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A recent press release from the Consumer Electronics Association states that, “The most wanted gifts this holiday will be wirelessly connected products, fueling consumer demand for devices that need additional spectrum for wireless broadband.”


All well and good. But the release goes on to quote CEA’s vice-president for regulatory affairs, Julie Kearney, as saying, “The products consumers want most this holiday all require spectrum to deliver Internet content. Congress must pass legislation to free up much needed spectrum so consumers can use these innovative technologies without limitations this holiday.”


The release goes on to say, “The facts are overwhelming. Broadcasters are sitting on broad swaths of underutilized spectrum despite the demand for mobile connected devices surging, as this holiday season demonstrates.”


OK CEA, where’s the proof? Where is the comprehensive spectrum audit that proves beyond a shadow of a doubt that TV broadcasters are ‘sitting on broad swaths of underutilized spectrum?’ Despite the fact that broadcasters have already given back UHF channels 51 – 83 over the past 30 years, to be re-purposed for other means?


Guess what? There isn’t any proof. In fact, the FCC still hasn’t released a comprehensive spectrum inventory to the public, even though several members of Congress have been asking for it for over a year.


Keep in mind that CEA holiday spending forecasts have been off the mark in recent years. Granted, there is strong demand for wireless devices. But we need to read between the covers here: Much of that connectivity is low-power, limited-range wireless, such as the new 5 GHz WHDI and 60 GHz wireless HDMI products.


Or, it’s 802.11n connectivity from printers, tablets, notebooks, and media players. Last time I checked, all of that gear operates in the 2.4 – 2.5 GHz and 5 GHz bands.


Wait – did CEA mean mobile phones? OK, why not re-purpose the 800 MHz band that was once used for analog cellular phones (remember those?)? There’s PLENTY of spectrum space up there that could be repurposed.


As recently as a year ago, the CEO of Verizon Wireless let on that his company wasn’t using all of the RF spectrum it had purchased for mobile phone service. And a recent press release from the FCC states that only 62% of all Americans who have access to broadband service have taken advantage of it, as I’ve reported in earlier columns.


The truth is; the federal government sits on more spectrum than anyone else.  And it would be a piece of cake to carve out 120 MHz of that spectrum for CTIA members, who are obviously behind this campaign to have the government ‘take away’ from TV stations and ‘give to’ the big telecoms, under the guise of spectrum auctions that are, in the CEA’s words, “…a win-win for consumers, broadcasters and the U.S. government. Consumers will get much needed and more reliable spectrum for their wireless devices, tens of thousands of new jobs will be created and billions of dollars will be raised to help cut the federal deficit.”


Ahhh…there are the classic catchphrases: “New jobs will be created…cut the federal deficit.” Classic Washington-speak. No one can back any of that up, of course, but it sounds good.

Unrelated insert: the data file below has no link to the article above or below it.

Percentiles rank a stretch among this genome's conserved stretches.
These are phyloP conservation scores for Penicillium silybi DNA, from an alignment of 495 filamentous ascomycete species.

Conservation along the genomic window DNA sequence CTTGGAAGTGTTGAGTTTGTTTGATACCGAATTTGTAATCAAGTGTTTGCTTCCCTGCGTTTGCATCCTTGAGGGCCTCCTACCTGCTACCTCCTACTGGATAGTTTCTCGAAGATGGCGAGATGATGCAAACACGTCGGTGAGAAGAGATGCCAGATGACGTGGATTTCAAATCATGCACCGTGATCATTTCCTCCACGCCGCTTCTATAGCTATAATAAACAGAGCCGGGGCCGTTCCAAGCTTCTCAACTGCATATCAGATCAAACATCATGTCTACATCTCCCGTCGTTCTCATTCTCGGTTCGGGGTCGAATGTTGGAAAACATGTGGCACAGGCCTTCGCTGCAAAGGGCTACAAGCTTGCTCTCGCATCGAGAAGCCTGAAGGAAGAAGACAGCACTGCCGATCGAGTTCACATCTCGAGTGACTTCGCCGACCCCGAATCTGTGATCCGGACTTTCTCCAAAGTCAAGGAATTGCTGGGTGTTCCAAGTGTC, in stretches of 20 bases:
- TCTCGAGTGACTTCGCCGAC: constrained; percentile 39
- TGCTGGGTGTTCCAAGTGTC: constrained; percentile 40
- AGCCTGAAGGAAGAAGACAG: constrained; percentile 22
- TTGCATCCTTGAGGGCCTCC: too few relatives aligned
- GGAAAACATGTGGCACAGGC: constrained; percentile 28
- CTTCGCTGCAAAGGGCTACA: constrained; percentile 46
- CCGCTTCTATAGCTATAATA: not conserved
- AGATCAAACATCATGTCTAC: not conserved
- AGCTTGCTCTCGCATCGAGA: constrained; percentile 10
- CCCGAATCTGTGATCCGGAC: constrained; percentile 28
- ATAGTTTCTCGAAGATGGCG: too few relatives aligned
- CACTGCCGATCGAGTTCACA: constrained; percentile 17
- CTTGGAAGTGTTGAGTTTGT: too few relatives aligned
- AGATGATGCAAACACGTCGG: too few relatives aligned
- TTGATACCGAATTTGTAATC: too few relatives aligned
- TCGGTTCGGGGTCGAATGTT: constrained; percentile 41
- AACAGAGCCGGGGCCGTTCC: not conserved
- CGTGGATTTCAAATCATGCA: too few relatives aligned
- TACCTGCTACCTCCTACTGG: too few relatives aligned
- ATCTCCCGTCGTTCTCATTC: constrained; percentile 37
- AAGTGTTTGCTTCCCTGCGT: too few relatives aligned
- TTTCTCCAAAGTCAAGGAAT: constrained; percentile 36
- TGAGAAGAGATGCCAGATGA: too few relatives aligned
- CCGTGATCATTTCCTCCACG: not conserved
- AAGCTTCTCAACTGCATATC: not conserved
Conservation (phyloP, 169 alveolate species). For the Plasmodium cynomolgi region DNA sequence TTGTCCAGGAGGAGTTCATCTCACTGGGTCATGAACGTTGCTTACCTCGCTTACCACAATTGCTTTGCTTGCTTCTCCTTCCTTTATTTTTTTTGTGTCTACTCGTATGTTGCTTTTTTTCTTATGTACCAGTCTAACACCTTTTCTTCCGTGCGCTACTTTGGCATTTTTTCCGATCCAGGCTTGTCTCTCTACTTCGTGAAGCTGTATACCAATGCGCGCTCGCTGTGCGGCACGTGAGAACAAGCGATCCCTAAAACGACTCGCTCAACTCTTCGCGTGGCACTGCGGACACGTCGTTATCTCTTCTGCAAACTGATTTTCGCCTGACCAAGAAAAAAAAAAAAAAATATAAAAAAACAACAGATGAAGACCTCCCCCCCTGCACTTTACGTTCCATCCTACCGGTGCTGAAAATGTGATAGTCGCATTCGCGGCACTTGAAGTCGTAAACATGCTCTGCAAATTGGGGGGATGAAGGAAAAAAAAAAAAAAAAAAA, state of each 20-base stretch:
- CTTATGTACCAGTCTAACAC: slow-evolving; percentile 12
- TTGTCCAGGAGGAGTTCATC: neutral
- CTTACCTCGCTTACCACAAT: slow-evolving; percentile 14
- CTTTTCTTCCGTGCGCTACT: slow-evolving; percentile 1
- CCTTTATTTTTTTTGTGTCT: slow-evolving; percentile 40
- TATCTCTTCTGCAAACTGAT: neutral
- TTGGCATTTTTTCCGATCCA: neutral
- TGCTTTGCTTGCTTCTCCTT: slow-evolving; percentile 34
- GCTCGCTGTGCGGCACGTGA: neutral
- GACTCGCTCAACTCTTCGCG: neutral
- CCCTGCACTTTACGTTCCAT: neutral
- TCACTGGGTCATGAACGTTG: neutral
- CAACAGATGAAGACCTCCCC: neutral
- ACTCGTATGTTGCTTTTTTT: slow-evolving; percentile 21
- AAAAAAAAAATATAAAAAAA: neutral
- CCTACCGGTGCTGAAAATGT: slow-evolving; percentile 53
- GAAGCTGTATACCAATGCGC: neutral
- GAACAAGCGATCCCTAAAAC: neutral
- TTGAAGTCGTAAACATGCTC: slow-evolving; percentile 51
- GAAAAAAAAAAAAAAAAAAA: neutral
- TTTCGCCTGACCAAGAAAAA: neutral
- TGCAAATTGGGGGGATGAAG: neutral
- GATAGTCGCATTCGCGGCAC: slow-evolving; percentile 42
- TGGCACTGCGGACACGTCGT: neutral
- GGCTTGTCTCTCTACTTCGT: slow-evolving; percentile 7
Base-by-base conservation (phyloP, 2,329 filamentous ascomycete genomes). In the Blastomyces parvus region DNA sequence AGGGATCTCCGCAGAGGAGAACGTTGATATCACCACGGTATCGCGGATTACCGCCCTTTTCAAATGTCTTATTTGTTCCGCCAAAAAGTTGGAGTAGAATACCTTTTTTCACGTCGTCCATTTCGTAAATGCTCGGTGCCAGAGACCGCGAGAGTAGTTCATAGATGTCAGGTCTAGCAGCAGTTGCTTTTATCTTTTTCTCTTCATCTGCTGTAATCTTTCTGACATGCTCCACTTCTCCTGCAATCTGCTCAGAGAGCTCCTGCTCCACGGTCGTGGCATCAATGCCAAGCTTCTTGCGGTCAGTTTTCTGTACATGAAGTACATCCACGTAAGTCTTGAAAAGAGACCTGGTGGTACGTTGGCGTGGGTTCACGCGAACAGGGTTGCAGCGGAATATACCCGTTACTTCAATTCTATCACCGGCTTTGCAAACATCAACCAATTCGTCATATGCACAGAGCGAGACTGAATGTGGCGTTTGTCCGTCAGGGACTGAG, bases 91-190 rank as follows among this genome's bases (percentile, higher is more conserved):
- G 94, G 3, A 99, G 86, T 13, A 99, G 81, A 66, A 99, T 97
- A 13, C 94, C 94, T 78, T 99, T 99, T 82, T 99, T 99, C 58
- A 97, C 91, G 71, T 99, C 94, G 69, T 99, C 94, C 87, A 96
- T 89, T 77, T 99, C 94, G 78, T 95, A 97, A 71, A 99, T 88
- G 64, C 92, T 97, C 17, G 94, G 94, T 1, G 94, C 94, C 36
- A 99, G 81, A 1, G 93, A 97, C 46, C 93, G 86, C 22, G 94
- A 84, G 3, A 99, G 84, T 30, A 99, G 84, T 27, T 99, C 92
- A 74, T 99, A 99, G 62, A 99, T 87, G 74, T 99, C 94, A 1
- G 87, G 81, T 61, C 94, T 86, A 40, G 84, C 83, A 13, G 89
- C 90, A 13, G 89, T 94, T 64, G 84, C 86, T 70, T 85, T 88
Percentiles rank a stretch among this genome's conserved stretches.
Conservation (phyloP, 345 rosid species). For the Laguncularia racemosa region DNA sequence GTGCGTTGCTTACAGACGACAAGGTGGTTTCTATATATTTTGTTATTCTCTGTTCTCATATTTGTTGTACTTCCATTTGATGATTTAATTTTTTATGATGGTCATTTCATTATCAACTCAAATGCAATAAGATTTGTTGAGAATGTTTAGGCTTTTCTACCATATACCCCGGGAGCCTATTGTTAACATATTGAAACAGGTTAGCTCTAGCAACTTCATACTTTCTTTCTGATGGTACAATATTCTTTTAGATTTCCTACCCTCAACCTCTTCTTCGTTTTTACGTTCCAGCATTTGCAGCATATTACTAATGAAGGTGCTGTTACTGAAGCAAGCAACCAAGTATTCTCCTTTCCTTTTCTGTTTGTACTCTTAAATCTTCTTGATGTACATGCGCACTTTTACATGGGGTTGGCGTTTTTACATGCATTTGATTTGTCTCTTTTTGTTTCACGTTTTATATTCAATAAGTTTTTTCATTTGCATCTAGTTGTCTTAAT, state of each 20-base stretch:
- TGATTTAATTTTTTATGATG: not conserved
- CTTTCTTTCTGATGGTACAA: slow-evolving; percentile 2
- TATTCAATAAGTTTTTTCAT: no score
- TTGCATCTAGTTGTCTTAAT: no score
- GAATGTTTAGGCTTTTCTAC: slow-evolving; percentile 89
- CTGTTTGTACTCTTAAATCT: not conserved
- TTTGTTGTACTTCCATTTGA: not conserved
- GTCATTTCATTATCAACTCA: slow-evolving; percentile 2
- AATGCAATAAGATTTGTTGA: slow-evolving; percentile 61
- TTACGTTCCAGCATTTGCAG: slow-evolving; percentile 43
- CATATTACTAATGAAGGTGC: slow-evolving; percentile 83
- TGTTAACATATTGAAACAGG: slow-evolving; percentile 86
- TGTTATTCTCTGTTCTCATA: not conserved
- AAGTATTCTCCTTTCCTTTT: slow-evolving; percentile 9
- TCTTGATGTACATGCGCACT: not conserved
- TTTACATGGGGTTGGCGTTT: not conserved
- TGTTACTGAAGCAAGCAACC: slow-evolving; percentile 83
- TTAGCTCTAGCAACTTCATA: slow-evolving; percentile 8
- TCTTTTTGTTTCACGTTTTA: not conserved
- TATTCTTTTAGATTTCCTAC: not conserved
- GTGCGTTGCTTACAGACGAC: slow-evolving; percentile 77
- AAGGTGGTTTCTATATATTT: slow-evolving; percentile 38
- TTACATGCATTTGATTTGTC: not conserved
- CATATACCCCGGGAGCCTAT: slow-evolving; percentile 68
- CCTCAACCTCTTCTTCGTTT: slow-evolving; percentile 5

In this time of severe economic stress for the average American, I am amazed that the CEA would take a stance that is essentially hostile to middle-class Americans, and that is to encroach on their ability to enjoy free, over-the-air digital TV and HDTV broadcasts.


Just look at all of the cable TV companies who are seeing channel package subscribers jumping ship. Comcast, Cablevision, and Time Warner have seen over 300,000 channel subscriptions dropped in the 3rd quarter. Think those folks aren’t not watching TV anymore? Betcha some of them are now using antennas…


If the CEA and FCC have their way, everything above channel 31 would be taken away, forcing many TV stations off the air, due to a lack of available replacement TV channels (now, THERE’S a real spectrum crisis for you!). That would put a big crimp in the development of the new, emerging MH mobile digital TV service (also free, by the way).


Here’s an idea: Let’s not worry so much about Verizon and AT&T. They’ll be just fine; thank you. Instead, insist that the CEA re-direct their lobbying towards getting the FCC to release a full spectrum audit and inventory, and look at some of the government-held spectrum to be re-purposed for additional wireless uses.


If the FCC thinks that there is truly a spectrum crisis, then let Washington give up some of its hoarded megahertz to alleviate it. Cut out the middleman and let’s have another spectrum auction that doesn’t rob Peter to pay Paul…


Posted by Pete Putman, November 7, 2011 10:43 AM

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About Pete Putman

Peter Putman is the president of ROAM Consulting L.L.C. His company provides training, marketing communications, and product testing/development services to manufacturers, dealers, and end-users of displays, display interfaces, and related products.

Pete edits and publishes HDTVexpert.com, a Web blog focused on digital TV, HDTV, and display technologies. He is also a columnist for Pro AV magazine, the leading trade publication for commercial AV systems integrators.